But we’re modern people. We know there’s no power in idols of wood and stone. How many of us really struggle with bowing down to a carved piece of wood? This is the tricky part, because idols of the heart are sneakier.

They often look like your husband or wife. They can live in the love of your children, a pet, a peeve. They can assume the shape of your workouts and work, your best friend’s opinion, your own opinions. The striving for cool, your son’s grades at school, anything that gives you greater joy and stability than God is an idol. He’s to be our only source, our fountain, our rock.

To find out what yours are, you might pay attention to where you turn when trouble comes. Or what you turn to, to prevent trouble–a nap, an app, a snack. Idols are often the good things God gives that we’ve turned into gotta-haves. He insists on being our one and only go-to.

The only way I know to deal with idolatry is to ask God to show me, to confess what I see, and to believe the good news of the gospel–that I need my Savior to live life God’s way. It’s only God’s enabling grace and love that give me what I need to get rid of the idols I lug around and run to him instead.

How do we deal with idolatry? God tells us 184 times in the book of Ezekiel, “…know that I am the Lord,” 12:16.

Hebrews 7:1-17

The book of Hebrews has been telling us about Jesus, our High Priest. In every chapter, the writer gives us reasons why Jesus is qualified to be our priest. In chapter 7, he focuses on Jesus as “a priest forever, in the order of Melchizedek,” 7:17.

I’ve been going ’round and ’round tonight, trying to write about Melchizedek and how he relates to Jesus, and it’s truly fascinating. But you know what? I’ve already written this post once today and lost it when I was trying to publish it, just before my grandbuddies walked in at 10:53 a.m. It’s been a wonderfully exhausting day, and I just cannot for the life of me think, much less write it all out again.

I’ve gotten this far, but the wall I’m about to hit is only a few feet away.

But maybe the main thing I have to say about Hebrews 7 isn’t the academic stuff. What I really want to tell you is that for me, what matters here is that Jesus is a priest forever. And because he’s priest forever, I never have to come to God, hemming and hawing with my hat in my hand, hoping he’ll help me and wondering if I’ll ask him rightly.

My priest has done all the hard work to make my relationship with God as intimate as Father and child. I’m not the one taking a number and hoping I’ll get served today. I’m the beloved daughter who skips into the throne room and runs up to her Daddy-King and jumps up in his lap, cutting in front of everyone else because she knows she’s his pride and joy, his greatest delight. (Don’t worry, there’s enough of God to go ’round. We all get to cut in line and be delightful.)

Jesus will never die. Jesus’ blood doesn’t expire. Jesus as “high priest forever” is wonderful news because it means that my connection with God will never end. While human priests come and go, Jesus won’t. He’s the Lamb of God who takes away the sins of the world, and he’s the lion of Judah who roared back to life. He lives to connect me to the Father. He’s my High Priest.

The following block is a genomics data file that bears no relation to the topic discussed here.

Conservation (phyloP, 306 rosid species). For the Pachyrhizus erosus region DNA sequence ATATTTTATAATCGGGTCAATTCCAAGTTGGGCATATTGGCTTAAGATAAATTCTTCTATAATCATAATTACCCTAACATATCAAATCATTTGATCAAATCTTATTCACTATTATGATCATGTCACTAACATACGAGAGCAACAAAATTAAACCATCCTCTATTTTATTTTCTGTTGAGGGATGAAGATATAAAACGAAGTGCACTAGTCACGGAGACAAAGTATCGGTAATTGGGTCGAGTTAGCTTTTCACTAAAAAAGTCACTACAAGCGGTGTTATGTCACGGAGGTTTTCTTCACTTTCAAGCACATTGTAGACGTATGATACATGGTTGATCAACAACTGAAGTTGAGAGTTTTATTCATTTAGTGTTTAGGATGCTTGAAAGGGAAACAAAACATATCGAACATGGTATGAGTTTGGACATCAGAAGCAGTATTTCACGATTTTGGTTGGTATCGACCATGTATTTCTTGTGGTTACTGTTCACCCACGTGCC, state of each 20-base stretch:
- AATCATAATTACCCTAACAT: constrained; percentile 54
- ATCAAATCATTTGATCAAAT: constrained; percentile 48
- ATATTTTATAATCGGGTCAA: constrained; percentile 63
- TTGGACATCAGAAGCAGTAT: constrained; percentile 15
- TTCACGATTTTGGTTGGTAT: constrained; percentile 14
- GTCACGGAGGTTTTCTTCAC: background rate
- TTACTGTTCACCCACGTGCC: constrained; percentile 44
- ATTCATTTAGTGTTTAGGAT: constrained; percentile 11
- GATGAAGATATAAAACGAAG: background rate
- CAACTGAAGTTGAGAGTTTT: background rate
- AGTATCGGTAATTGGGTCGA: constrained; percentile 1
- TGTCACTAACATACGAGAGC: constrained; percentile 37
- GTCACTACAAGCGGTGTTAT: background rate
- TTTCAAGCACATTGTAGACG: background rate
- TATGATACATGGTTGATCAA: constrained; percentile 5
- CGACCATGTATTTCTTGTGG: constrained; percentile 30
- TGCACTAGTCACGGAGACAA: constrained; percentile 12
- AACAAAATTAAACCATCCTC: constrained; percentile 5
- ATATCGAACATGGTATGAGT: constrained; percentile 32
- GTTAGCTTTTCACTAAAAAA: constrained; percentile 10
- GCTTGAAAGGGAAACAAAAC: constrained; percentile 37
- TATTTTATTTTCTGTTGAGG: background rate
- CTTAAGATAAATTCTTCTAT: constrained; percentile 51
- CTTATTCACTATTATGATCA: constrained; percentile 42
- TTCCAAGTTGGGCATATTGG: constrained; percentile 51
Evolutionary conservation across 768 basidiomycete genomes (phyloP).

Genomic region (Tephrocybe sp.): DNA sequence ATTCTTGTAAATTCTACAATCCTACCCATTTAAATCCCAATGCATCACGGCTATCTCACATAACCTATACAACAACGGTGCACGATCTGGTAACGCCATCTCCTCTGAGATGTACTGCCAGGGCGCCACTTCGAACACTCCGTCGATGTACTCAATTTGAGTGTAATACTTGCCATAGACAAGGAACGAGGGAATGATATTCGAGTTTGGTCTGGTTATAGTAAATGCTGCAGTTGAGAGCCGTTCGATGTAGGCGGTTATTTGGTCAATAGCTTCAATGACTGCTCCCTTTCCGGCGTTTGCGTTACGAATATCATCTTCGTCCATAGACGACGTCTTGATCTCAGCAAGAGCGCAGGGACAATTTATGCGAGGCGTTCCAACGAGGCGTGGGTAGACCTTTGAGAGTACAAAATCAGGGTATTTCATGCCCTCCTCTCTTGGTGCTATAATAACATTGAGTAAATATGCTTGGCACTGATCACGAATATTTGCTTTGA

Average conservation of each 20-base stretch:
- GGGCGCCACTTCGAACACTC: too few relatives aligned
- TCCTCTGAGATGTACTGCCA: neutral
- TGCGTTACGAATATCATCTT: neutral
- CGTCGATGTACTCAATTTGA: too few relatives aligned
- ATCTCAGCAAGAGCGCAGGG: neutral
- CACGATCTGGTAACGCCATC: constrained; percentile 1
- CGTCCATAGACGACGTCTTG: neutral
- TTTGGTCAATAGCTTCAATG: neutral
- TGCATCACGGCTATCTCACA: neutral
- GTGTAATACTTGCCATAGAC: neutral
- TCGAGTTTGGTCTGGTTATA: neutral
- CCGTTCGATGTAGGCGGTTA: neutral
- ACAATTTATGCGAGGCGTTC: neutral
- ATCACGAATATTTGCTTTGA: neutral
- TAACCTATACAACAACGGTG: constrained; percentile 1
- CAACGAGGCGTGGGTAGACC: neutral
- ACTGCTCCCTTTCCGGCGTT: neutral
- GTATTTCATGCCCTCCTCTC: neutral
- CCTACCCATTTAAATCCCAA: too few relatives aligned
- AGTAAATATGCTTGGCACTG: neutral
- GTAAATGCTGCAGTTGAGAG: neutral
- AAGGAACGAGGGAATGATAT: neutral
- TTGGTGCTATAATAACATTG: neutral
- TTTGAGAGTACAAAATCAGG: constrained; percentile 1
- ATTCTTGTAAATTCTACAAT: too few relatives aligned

And he loves it.

Psalm 105:37-45

These verses tell how God provided for his people when he rescued them from Egypt. They were given silver and gold from the Egyptians, a cloud to protect them from the sun in the desert, fire to guide them at night, quail and manna to eat, water from rocks, and in the end, a land already cultivated and producing food they didn’t have to work for.

All this from God, and for what reason? The very last verse says, “…that they might keep his precepts and observe his laws,”45. And the psalm ends with praise.

God’s goodness is so dependably consistent, it’s easy to take for granted. The sun comes up everyday? Gravity holds? There’s water from the faucet and food in the pantry? Everything added up would bring me to my knees if I had the energy to actually add it all up tonight.

He provided everything his people needed, then and now, so that we might obey his words. Simple and straightforward and not too much to ask. Before they became adults, I expected the same from my kids, too.

God, thank you for your goodness, so rich, I take it for granted. Forgive me for receiving all your good gifts as if they’re deserved, as if I can earn them and do. Who can earn gravity?

My take away today is God’s provision. I see him providing the exiles with his words through Ezekiel, telling them clearly what is needed–repentance–so they can have relationship with him. In Hebrews, I see him providing Jesus, the priest forever who connects me to the Father forever. And in Psalm 105, I see how he provides for all our physical needs while giving us his words to live by. Both essential.

Thank you, God, for the lesson that losing this post provided, reminding me that what connects me to you isn’t my words, it’s yours. It’s Jesus, the word made flesh, and the Bible, the word of God. Neither of which can ever be lost to me.

Praise.